There is typically a reverse mortgage (HECM) counseling fee of up to $125. If the borrower cannot afford this fee some counseling agencies will waive the fee for qualified applicants. You can find a HUD-approved housing counseling agency near you by calling 1-800-569-4287 toll free.

10. How Do I Receive My Payments?

Reverse mortgage payments can be received in one of five ways:

  • Tenure: equal monthly payments
  • Term: equal monthly payments for a fixed period of months as decided by the borrower
  • Line of Credit: payments made in installments or at various times and in amounts dictated by the borrower(s)
  • Modified Tenure: monthly payments with a line of credit
  • Modified Term: monthly payments for a fixed period of months with a line of credit

* There are some circumstances that will cause the loan to mature and the balance to become due and payable. The borrower is still responsible for paying property taxes and insurance. Credit is subject to age, minimum income guidelines, credit history, and property qualifications. Program rates, fees, terms, and conditions are not available in all states and subject to change.


Reverse Mortgage Myths

  • You lose your home
  • It’s only for broke people
  • It’s free money
  • My equity isn’t safe
  • It’s not a safe program

Reverse Mortgage Facts

  • You retain title to your home*
  • Many retirees use a reverse mortgage
  • It’s a specialized loan
  • Reverse mortgages that are FHA-insured (Home Equity Conversion Mortgages) are insured by the Federal Housing Administration providing protections for both borrowers and lenders

* There are some circumstances that will cause the loan to mature and the balance to become due and payable. A reverse mortgage loan is secured by a mortgage on your home and failure to comply with loan terms could result in foreclosure. The borrower is still responsible for paying property taxes, homeowner’s insurance, and maintenance. Credit is subject to age, property, income guidelines and credit history. Program rates, fees, terms, and conditions are not available in all states and are subject to change.



How Do I Qualify For A Reverse Mortgage?

To become eligible for a reverse mortgage, you must be at least 62 years old and own your home. You must have equity in the house to pay off any outstanding balances, and your home must be occupied as your principal residence. Minimal income and credit standards must also be met.


How Much Money Can I Get?

Downey Reverse Mortgage
Downey Reverse Mortgage

The amount of money that a lender will loan depends upon how old you are at the time of closing, how much your house is worth, the total amount of liens, and interest rates. The payoff of your existing mortgage and mandatory obligations along with the payment option chosen will affect the amount of money you will receive.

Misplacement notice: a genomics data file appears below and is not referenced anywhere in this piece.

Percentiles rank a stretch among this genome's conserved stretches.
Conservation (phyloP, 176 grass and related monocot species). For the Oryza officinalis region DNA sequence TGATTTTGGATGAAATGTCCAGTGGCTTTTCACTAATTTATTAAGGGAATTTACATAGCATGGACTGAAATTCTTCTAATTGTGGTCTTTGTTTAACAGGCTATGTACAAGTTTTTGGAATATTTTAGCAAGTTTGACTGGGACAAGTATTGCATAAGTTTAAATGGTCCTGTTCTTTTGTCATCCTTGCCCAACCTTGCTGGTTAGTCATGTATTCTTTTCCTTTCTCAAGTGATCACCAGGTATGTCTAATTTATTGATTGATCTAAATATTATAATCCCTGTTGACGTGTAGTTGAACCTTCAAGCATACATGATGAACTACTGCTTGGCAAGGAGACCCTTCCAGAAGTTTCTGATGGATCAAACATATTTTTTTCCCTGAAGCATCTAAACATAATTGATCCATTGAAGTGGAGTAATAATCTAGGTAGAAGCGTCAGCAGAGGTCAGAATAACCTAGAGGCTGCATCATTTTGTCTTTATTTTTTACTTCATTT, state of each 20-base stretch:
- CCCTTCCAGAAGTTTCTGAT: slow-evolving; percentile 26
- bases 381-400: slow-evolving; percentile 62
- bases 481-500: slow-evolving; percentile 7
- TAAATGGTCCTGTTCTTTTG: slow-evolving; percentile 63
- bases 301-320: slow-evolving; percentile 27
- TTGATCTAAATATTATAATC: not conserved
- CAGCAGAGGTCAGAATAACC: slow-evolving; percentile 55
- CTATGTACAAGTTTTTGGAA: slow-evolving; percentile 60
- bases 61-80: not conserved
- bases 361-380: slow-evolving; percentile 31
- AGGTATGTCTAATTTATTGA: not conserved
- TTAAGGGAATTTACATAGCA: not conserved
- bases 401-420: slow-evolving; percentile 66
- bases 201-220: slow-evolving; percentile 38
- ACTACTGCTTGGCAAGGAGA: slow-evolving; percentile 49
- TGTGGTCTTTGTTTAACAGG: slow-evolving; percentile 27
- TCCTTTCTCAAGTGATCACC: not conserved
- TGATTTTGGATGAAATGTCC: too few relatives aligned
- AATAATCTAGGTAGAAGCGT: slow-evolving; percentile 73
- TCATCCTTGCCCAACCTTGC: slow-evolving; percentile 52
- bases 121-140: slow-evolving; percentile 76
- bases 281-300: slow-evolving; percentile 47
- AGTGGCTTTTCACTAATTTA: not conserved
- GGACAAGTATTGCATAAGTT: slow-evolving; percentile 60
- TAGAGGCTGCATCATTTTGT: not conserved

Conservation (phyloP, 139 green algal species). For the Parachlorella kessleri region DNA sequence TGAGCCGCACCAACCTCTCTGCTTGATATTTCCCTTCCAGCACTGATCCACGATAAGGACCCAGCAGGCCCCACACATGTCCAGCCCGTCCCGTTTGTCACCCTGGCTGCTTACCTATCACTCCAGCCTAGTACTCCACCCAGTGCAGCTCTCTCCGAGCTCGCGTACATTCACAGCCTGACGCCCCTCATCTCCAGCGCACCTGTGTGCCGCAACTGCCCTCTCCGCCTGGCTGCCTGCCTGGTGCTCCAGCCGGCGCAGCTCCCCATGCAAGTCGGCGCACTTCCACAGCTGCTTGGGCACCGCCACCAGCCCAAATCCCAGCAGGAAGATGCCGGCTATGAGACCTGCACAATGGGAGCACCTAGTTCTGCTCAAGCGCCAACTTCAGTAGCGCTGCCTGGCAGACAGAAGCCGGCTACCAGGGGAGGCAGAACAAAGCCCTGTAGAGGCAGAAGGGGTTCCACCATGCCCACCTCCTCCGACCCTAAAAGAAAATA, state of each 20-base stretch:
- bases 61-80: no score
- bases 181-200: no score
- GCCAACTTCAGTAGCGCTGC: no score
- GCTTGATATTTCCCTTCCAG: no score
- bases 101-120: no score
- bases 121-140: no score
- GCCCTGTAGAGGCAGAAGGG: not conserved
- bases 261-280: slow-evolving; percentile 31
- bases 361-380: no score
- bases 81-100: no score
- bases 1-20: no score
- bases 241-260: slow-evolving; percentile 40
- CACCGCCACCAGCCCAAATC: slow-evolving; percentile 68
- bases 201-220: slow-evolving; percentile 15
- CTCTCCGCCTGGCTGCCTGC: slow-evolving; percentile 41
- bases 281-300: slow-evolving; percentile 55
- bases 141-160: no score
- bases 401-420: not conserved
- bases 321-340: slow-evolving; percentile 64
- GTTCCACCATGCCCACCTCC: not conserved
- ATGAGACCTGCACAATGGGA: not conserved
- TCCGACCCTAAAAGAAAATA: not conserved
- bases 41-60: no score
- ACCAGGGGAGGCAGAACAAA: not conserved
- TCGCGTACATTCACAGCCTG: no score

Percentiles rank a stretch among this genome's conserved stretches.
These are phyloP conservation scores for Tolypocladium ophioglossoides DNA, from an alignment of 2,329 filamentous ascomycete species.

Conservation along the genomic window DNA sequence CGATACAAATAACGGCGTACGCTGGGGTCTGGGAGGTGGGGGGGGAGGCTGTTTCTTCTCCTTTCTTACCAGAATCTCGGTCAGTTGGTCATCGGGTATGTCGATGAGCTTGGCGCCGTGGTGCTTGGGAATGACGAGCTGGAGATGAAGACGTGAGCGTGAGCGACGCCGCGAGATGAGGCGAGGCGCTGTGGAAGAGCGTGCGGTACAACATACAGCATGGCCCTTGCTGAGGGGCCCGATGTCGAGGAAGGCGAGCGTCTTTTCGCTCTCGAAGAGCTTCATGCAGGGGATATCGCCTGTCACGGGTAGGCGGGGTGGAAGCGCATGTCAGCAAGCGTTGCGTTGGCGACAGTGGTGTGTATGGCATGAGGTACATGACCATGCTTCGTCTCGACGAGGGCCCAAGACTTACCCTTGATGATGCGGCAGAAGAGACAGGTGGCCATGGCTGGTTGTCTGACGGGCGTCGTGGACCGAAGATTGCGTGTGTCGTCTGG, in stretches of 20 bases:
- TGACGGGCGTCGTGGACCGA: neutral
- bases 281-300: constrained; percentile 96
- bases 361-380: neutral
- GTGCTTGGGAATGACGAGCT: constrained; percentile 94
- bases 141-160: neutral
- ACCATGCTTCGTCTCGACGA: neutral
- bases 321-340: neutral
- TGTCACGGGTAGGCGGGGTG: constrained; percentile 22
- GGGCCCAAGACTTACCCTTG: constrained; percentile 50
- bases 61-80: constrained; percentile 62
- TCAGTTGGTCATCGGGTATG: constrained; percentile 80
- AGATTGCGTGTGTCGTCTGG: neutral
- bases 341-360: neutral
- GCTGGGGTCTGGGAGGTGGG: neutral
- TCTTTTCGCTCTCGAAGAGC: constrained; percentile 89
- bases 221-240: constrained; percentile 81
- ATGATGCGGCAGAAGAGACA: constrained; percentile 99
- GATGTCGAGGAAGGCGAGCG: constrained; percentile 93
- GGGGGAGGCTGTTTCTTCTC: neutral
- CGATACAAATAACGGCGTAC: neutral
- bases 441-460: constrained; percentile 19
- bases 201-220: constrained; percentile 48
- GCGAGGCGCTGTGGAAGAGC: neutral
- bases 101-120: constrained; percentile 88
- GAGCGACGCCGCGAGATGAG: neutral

HUD limits borrowers to using 60% of the available money (after closing costs & fees) in the first year. The remaining funds are accessible beginning year two. This maximum disbursement limit set by HUD allows for the GREATER of:

  1. 60% of the Principal Limit (amount of money available to the borrower in all years of the loan) in the first twelve months of the loan from your closing date OR…
  2. The sum of Mandatory Obligations* (existing mortgage payoff, tax liens, closing costs, mortgage insurance premium) plus 10% of the Principal Limit. This total cannot exceed the total the Principal Limit at the time of loan closing.

How Do I Receive My Money?

There are several different options to choose from. You can take the money in a lump sum (up to HUD’s first-year maximum withdrawal), set up a line of credit, monthly payment, or a combination of all three. In the first year, the Line of Credit or monthly Tenure Payments or monthly payments cannot exceed 60% of the Principal Limit. After the first year, the available Line of Credit or Tenure/Monthly payments will be increased when applicable.

What Costs Are Associated With A Reverse Mortgage?

The fees and cost of a reverse mortgage are based on a number of items. For example, an origination fee is paid to the broker/lender, a MIP (mortgage insurance premium) is paid to HUD on the Home Equity Conversion Mortgage (HECM), an appraisal fee, a flood certification fee, a doc prep fee, title and settlement fees, and other standard closing costs. Monthly servicing fees could apply.

What Are The FHA Mortgage Insurance Premium Charges?

The upfront Mortgage Insurance Premium (MIP) is calculated at 2.0% of your home’s appraised value or a maximum of $679,650 (the national lending limit cap of $679,650). For example, a home appraised at $275,000 would have a one-time upfront FHA insurance premium of $5,500. The ongoing FHA insurance premiums are .5% (one-half of one-percent) of each month’s calculated outstanding loan balance.

Is It Required That I Receive Counseling Before Getting A Reverse Mortgage?

Yes. Counseling is required with an independent third party HUD-approved counselor to protect borrowers from receiving incorrect information about reverse mortgages. The lender must be in receipt of the counseling certificate before they can close the loan. To locate a reverse mortgage counselor near you, contact your loan originator or your local HUD office.

Do I Get Taxed On The Money I Receive From My Reverse Mortgage?

The equity in your home is typically considered as loan proceeds and not additional income. Typically the funds from a reverse mortgage are considered tax free. (This does not constitute tax advice. Borrowers should seek professional tax advice regarding reverse mortgage proceeds.)

Do I Have To Pay Any Fees To The Reverse Mortgage Lender During The Course Of My Loan?

A reverse mortgage was created so borrowers don’t have to pay most fees during the course of the loan. Typical upfront costs are for the appraisal and HUD-approved reverse mortgage counseling (some agencies waive counseling fees at their discretion). However, there may be a monthly servicing fee associated with reverse mortgages (which will be financed and added to the loan balance). For more information on the service set-aside, please talk to your loan originator.

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email your questions to: